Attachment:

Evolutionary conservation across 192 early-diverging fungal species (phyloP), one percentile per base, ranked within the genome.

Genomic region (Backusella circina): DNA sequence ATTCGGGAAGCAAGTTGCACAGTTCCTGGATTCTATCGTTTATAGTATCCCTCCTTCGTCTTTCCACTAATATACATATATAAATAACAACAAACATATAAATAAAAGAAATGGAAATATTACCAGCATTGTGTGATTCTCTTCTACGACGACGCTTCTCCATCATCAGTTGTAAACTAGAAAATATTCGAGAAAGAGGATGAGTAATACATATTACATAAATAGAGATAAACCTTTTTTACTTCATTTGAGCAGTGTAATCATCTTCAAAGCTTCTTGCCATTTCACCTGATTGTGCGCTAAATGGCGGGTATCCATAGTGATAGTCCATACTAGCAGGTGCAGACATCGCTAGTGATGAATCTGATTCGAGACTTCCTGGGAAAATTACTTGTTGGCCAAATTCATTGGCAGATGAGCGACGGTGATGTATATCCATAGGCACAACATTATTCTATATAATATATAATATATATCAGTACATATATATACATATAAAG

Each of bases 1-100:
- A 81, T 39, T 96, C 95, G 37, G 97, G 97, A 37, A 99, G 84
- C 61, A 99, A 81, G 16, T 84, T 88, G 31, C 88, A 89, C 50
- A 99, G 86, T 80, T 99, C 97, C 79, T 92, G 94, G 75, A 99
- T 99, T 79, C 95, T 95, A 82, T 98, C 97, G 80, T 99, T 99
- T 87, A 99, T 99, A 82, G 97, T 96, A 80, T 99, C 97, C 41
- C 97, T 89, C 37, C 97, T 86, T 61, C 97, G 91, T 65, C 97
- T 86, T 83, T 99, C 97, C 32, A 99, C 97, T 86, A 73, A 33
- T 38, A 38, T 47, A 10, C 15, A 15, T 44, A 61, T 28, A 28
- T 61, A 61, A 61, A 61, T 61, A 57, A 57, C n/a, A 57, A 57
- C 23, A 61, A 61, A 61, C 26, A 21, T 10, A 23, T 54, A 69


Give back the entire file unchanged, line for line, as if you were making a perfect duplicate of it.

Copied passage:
Evolutionary conservation across 192 early-diverging fungal species (phyloP), one percentile per base, ranked within the genome.

Genomic region (Backusella circina): DNA sequence ATTCGGGAAGCAAGTTGCACAGTTCCTGGATTCTATCGTTTATAGTATCCCTCCTTCGTCTTTCCACTAATATACATATATAAATAACAACAAACATATAAATAAAAGAAATGGAAATATTACCAGCATTGTGTGATTCTCTTCTACGACGACGCTTCTCCATCATCAGTTGTAAACTAGAAAATATTCGAGAAAGAGGATGAGTAATACATATTACATAAATAGAGATAAACCTTTTTTACTTCATTTGAGCAGTGTAATCATCTTCAAAGCTTCTTGCCATTTCACCTGATTGTGCGCTAAATGGCGGGTATCCATAGTGATAGTCCATACTAGCAGGTGCAGACATCGCTAGTGATGAATCTGATTCGAGACTTCCTGGGAAAATTACTTGTTGGCCAAATTCATTGGCAGATGAGCGACGGTGATGTATATCCATAGGCACAACATTATTCTATATAATATATAATATATATCAGTACATATATATACATATAAAG

Each of bases 1-100:
- A 81, T 39, T 96, C 95, G 37, G 97, G 97, A 37, A 99, G 84
- C 61, A 99, A 81, G 16, T 84, T 88, G 31, C 88, A 89, C 50
- A 99, G 86, T 80, T 99, C 97, C 79, T 92, G 94, G 75, A 99
- T 99, T 79, C 95, T 95, A 82, T 98, C 97, G 80, T 99, T 99
- T 87, A 99, T 99, A 82, G 97, T 96, A 80, T 99, C 97, C 41
- C 97, T 89, C 37, C 97, T 86, T 61, C 97, G 91, T 65, C 97
- T 86, T 83, T 99, C 97, C 32, A 99, C 97, T 86, A 73, A 33
- T 38, A 38, T 47, A 10, C 15, A 15, T 44, A 61, T 28, A 28
- T 61, A 61, A 61, A 61, T 61, A 57, A 57, C n/a, A 57, A 57
- C 23, A 61, A 61, A 61, C 26, A 21, T 10, A 23, T 54, A 69